This case concerned a patient whose lip broke out in cuts after dental treatment. He went back to his dentist and she inquired about his diet and gave him some oral gel to treat his lip. The gel did not help.
The patient went to a solicitor who wanted to get medical experts from the UK involved and take a civil case but the patient didn’t want to do this. However, his lip still needed attention. He had to go to a specialist but he couldn’t afford this.
The DCRS suggested the patient go to his GP and get his opinion of whether the problem was caused by the dental work or not. The Service said that if the GP thought it was caused by the dental work then the dentist should pay for the patient to visit a consultant. The patient said he had gone to his GP about his lip on three occasions,
and to a dermatologist. He said he had paid €200 for over the counter creams in the 13 months since his dental treatment. The dentist got in contact with the patient to say that she felt she was not at fault but was happy to refer the patient to a consultant.
The DCRS recommended the patient go to the consultant and said that if the consultant said the problems were caused by the dentistry, then the dentist should pay for the consultant and whatever treatment was required.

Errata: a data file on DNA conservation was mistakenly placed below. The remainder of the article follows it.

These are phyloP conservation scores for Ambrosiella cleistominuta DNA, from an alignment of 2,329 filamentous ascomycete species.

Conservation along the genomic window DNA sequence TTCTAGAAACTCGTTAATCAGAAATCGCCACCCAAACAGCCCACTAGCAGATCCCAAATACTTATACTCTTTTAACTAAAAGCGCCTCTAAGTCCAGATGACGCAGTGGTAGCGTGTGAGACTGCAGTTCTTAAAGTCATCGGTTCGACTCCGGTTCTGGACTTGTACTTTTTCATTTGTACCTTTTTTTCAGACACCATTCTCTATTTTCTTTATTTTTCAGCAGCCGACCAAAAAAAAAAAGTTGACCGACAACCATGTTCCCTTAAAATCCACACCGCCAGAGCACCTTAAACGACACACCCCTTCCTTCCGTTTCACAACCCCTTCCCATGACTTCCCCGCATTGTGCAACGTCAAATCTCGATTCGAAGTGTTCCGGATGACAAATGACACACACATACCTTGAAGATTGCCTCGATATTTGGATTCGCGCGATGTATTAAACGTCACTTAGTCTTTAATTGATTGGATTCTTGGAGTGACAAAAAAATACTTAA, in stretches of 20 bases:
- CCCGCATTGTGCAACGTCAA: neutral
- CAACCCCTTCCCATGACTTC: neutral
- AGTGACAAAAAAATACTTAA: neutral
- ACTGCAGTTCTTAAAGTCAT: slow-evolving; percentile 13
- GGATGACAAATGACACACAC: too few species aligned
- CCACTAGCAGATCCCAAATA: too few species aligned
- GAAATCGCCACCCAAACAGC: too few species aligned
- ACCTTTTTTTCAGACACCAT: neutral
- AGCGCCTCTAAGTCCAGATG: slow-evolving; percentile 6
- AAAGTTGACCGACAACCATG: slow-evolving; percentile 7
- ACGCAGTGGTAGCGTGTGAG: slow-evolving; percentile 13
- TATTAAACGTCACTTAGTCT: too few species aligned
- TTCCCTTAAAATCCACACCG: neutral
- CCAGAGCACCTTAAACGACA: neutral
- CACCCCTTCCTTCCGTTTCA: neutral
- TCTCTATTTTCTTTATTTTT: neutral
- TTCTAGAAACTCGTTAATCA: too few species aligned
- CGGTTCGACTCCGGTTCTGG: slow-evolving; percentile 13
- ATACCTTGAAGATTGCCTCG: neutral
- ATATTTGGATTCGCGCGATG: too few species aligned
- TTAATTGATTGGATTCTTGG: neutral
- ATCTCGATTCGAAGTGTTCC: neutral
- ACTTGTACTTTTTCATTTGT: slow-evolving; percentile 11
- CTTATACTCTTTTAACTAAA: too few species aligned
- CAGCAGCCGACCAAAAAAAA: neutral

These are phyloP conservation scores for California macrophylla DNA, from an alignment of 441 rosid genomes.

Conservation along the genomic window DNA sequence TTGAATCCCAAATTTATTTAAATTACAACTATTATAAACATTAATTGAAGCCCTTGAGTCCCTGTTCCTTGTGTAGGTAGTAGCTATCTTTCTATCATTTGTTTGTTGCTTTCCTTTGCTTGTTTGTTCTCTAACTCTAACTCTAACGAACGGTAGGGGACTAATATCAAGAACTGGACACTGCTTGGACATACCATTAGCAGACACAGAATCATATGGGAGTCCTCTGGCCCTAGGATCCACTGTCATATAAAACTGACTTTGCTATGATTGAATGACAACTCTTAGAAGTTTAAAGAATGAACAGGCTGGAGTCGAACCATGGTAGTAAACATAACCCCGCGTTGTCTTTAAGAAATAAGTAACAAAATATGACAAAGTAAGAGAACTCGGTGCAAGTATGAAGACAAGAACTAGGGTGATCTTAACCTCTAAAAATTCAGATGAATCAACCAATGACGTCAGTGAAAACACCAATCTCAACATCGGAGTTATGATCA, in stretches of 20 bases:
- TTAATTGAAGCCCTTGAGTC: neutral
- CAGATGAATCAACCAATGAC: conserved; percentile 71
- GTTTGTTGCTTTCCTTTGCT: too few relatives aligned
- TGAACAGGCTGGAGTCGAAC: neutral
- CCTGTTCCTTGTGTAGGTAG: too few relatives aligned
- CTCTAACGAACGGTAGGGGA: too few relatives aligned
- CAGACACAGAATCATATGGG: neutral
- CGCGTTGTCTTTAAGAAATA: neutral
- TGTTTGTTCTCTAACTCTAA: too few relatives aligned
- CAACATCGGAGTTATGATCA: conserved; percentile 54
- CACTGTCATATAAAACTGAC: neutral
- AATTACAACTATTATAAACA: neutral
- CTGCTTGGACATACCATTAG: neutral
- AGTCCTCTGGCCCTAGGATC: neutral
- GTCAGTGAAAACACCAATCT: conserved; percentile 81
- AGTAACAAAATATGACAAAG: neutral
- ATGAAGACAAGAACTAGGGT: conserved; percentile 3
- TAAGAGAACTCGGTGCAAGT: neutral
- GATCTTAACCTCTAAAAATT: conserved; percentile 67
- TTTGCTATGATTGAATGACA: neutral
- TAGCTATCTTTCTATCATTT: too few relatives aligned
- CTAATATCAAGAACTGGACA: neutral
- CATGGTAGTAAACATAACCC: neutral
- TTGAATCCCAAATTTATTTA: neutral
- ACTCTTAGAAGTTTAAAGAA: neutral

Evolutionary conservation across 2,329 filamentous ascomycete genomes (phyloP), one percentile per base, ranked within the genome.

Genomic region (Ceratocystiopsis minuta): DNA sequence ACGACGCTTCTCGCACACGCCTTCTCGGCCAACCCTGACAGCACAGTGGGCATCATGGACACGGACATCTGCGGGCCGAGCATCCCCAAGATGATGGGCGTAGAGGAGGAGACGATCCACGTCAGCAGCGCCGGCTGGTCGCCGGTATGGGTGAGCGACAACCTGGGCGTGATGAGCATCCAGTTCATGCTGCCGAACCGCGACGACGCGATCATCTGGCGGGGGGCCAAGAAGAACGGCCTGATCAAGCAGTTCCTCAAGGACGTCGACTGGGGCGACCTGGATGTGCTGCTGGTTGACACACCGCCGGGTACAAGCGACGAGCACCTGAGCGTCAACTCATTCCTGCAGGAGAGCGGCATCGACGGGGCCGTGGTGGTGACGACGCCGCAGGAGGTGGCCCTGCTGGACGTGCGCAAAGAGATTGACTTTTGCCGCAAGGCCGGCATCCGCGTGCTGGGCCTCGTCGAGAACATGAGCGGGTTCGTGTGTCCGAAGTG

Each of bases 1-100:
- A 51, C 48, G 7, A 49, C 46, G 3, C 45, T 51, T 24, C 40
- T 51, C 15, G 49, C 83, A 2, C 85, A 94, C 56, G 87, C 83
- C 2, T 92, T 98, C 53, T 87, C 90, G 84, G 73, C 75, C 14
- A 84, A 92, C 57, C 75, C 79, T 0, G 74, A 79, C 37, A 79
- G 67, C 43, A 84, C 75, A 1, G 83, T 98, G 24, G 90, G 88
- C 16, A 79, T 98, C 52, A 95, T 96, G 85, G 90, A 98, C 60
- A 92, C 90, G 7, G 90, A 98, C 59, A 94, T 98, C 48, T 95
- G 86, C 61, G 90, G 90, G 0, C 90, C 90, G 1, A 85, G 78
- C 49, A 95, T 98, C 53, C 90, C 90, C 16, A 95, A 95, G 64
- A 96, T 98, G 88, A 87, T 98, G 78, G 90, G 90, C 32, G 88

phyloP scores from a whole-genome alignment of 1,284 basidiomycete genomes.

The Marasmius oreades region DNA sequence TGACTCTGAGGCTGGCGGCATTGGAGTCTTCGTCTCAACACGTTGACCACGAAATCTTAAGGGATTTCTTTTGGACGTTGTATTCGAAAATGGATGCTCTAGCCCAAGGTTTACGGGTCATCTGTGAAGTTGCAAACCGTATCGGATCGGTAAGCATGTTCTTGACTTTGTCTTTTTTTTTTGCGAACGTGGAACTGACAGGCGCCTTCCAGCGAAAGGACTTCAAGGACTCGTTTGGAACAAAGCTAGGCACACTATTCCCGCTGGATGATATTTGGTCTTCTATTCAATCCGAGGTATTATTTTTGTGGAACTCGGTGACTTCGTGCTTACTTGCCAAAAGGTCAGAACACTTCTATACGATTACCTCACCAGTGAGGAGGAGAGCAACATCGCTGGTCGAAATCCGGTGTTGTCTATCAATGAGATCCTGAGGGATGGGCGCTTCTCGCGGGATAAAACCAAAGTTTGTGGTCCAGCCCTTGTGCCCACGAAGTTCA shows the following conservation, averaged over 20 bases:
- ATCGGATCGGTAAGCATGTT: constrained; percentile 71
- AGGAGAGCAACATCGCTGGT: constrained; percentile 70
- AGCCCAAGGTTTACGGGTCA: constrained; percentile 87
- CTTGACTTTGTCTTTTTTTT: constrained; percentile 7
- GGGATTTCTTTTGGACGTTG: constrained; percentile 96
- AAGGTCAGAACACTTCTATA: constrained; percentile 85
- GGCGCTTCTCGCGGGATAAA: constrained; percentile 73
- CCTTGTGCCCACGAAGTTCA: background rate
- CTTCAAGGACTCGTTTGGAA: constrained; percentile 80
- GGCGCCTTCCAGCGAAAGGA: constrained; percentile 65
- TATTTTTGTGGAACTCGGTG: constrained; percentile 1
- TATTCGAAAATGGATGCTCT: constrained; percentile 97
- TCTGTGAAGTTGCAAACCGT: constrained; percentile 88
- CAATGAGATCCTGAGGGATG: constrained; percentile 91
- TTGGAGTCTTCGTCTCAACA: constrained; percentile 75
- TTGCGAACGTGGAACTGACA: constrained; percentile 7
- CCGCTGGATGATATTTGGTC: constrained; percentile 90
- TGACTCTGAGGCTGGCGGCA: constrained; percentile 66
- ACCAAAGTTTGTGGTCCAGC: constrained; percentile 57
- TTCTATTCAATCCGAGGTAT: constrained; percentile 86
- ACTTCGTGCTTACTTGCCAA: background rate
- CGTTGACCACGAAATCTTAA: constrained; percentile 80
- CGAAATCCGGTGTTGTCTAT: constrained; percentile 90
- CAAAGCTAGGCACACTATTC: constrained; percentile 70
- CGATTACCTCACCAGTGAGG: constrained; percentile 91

The dentist sent the DCRS a letter which the Service passed on to the patient. The patient admitted that he had problems with his skin before, especially around his head but said he never had trouble with his lower lip. He said that while in treatment with the dentist, she touched off his lip with her drill.
The patient sent a text to the dentist saying the matter had “cleared up”. However, he said his lip had flared up again afterwards.
The DCRS told the patient that the dentist did not believe she contributed in any way to his problem, so the Service would need some evidence from a dentist or doctor stating that the damage to his lip could be attributed to the dentist’s work. This was not produced and after examining all other evidence, the DCRS closed the case.